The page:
Hammath Tiberias

Hot Baths at Hammath Tiberias

The hot baths are frequented by Arabs, Syrians, and foreigners; and sometimes the crowds about them, and along the shore toward the city, present not only a lively, but, on account of the strange costumes of the people, a variegated scene. An old man named Haj Ali, whom we employed once as a hunter, an Algerine by birth, who had visited Mecca-a quiet, reserved, and dignified person-was the keeper of the bath, and from him we had "the freedom of the place." A serious drawback to comfort, however, was the fact that visitors bathe in the common basin, and the water is changed none too often. Some complaints are no doubt benefited by bathing here, and, with proper care, the springs might be made not only a comfort or a luxury, but a real blessing to the people of the land. The baths themselves, and all the buildings about them, were thoroughly repaired by Ibrahim Pasha in 1832-40; but to-day, although still in use, they are practically in ruins, "a fine example of the wise Turkish administration." (Source: Picturesque Palestine, vol. 2, p. 53.)

Tiberias View from Hammath Tiberias

Even after the city was built [by Herod Antipas] it remained in some respects distinct from that at the springs, and in other respects it was regarded as identical with it. This fact will be sufficiently illustrated by the following statement from the Jerusalem Talmud, where the discussion is with regard to the observance of the Sabbath, and it is said that the inhabitants of a large city can walk on the Sabbath to a small city, but the inhabitants of the small city are not allowed the corresponding privilege: for instance, "the inhabitants of Tiberias could walk on the Sabbath day through all Hammath, but the inhabitants of Hammath could go only as far as the pillar. At present, however, Hammath and Tiberias form only one city." (Source: Picturesque Palestine, vol. 2, pp. 50-51.)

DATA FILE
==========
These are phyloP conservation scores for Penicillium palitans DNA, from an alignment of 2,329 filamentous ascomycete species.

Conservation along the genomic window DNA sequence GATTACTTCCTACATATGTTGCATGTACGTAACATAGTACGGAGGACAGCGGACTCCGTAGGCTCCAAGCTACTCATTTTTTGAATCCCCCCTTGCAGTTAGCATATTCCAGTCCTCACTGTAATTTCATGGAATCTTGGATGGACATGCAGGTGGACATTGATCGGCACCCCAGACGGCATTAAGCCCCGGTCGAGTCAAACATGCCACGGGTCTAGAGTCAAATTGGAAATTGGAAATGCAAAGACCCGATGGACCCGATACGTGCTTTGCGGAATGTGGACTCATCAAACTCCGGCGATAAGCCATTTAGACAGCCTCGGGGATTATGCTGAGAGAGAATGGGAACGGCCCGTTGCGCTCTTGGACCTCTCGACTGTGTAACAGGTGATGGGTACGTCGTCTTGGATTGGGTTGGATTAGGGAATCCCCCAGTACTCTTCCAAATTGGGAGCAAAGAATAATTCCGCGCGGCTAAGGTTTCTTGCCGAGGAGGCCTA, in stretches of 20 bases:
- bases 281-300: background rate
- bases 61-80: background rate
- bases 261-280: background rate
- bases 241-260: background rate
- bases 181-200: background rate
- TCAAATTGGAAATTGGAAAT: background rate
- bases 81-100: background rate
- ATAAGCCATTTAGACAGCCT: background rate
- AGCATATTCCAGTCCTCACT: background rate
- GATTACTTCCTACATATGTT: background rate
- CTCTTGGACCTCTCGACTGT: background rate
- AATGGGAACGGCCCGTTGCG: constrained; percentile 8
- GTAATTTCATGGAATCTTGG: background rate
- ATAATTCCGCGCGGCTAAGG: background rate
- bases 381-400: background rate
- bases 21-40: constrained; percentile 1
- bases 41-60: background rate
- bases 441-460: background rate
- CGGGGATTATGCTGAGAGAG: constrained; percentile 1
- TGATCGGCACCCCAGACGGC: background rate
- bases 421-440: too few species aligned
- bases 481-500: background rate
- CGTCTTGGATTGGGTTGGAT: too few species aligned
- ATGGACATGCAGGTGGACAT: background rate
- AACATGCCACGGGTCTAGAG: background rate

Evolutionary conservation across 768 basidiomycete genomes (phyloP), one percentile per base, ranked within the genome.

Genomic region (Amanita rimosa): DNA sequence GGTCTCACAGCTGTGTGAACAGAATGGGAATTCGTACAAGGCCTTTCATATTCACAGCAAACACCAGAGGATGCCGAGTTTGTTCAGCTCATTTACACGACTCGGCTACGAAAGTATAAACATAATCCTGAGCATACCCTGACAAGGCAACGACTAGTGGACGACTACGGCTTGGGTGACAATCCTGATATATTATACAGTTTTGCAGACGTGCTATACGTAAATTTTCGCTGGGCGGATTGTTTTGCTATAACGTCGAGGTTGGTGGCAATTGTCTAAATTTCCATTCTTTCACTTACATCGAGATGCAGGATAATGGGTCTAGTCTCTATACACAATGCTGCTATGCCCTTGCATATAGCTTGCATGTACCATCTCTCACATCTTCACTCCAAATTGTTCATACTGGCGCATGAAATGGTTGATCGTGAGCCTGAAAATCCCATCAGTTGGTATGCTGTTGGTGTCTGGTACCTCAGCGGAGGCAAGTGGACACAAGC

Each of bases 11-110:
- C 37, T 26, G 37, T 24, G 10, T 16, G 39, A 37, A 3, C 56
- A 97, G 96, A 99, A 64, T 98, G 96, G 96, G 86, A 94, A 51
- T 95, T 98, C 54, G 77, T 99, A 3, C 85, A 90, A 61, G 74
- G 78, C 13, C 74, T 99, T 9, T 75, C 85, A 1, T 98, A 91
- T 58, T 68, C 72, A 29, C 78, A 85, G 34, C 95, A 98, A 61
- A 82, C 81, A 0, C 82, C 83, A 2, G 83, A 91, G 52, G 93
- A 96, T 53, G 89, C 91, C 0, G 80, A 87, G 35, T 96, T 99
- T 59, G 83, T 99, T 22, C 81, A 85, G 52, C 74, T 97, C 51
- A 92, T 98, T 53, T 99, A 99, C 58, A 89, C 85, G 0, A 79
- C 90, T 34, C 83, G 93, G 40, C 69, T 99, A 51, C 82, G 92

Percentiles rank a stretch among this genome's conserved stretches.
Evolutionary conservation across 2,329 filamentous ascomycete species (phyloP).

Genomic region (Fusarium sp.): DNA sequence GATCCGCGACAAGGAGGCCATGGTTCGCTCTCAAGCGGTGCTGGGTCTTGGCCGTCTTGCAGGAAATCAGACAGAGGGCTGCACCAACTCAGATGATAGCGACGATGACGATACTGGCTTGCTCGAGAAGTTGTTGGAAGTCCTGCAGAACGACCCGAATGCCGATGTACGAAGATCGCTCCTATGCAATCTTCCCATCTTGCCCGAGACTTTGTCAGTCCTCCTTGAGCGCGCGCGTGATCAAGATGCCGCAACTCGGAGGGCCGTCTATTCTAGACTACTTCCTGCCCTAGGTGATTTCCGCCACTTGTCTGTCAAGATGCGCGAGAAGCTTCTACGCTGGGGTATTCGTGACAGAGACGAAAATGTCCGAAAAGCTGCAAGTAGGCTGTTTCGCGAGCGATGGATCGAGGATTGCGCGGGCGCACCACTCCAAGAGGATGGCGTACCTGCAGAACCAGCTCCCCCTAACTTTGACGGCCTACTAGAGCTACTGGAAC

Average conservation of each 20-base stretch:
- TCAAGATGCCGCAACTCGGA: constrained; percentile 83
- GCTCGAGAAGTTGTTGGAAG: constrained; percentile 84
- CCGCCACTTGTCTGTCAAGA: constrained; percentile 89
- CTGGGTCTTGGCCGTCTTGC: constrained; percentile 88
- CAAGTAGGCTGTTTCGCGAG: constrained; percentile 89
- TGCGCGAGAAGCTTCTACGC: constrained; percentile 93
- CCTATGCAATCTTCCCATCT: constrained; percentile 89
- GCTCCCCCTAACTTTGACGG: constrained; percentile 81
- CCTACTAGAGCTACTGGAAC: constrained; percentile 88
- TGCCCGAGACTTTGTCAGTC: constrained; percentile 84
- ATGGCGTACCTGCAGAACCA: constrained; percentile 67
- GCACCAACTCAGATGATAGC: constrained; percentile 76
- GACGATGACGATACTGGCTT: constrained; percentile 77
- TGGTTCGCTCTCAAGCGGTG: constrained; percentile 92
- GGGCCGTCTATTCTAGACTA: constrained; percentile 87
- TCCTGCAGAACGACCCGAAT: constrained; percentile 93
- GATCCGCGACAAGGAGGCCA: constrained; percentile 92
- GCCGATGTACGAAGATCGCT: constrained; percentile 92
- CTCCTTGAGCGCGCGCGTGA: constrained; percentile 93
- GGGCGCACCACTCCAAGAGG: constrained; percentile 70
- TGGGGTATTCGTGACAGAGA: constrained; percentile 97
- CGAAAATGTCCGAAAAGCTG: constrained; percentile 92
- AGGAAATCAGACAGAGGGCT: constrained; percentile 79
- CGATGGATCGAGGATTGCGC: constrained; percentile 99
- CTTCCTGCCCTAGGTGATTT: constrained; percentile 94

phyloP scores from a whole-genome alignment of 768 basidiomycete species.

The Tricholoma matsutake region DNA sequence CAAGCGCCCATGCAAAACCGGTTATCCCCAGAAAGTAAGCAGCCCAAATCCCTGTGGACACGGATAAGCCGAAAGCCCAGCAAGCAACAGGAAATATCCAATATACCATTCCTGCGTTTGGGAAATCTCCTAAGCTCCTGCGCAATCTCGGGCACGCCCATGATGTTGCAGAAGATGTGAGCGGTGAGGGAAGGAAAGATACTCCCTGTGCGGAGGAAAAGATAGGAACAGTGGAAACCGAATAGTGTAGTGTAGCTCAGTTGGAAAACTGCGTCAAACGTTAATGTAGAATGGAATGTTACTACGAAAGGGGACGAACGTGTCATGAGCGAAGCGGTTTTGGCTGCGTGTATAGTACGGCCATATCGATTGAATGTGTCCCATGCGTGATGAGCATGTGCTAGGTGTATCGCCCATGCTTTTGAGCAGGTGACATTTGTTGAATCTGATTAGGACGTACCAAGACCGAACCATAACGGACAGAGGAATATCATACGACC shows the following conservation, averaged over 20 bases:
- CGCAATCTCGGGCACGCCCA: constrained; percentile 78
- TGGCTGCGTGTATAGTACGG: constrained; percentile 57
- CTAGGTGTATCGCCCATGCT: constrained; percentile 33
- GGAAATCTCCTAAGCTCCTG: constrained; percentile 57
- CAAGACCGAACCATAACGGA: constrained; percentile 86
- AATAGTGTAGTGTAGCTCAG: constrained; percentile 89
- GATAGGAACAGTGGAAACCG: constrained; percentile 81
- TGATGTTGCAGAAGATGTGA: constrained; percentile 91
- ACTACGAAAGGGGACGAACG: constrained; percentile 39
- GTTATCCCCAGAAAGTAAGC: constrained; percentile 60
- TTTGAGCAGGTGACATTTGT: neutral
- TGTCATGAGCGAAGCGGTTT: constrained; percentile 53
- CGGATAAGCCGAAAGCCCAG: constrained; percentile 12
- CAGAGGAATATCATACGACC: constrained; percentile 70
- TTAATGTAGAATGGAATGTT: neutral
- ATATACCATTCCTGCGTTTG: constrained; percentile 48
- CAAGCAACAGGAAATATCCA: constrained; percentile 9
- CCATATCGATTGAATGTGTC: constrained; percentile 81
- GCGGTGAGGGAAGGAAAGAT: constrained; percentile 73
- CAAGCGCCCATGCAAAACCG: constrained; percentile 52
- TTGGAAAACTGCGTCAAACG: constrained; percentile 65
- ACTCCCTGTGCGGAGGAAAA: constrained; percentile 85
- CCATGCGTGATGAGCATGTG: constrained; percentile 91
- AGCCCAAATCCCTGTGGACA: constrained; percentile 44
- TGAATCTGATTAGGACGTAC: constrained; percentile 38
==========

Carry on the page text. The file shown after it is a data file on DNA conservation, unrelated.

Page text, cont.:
Hammath Tiberias, Roman Bath Ruins

We then moved toward the south of Tiberias and found the hot baths, close to the shore. There are four springs here and three others a few paces further south. The temperature of the water is 144 degrees Fahrenheit; the taste is salt and bitter and the presence of sulphur very manifest. These baths are regarded as especially adapted to the cure of rheumatic complaints and are visited in the summer by people from all over the country. (Source: Earthly Footsteps of the Man of Galilee, p. 185.)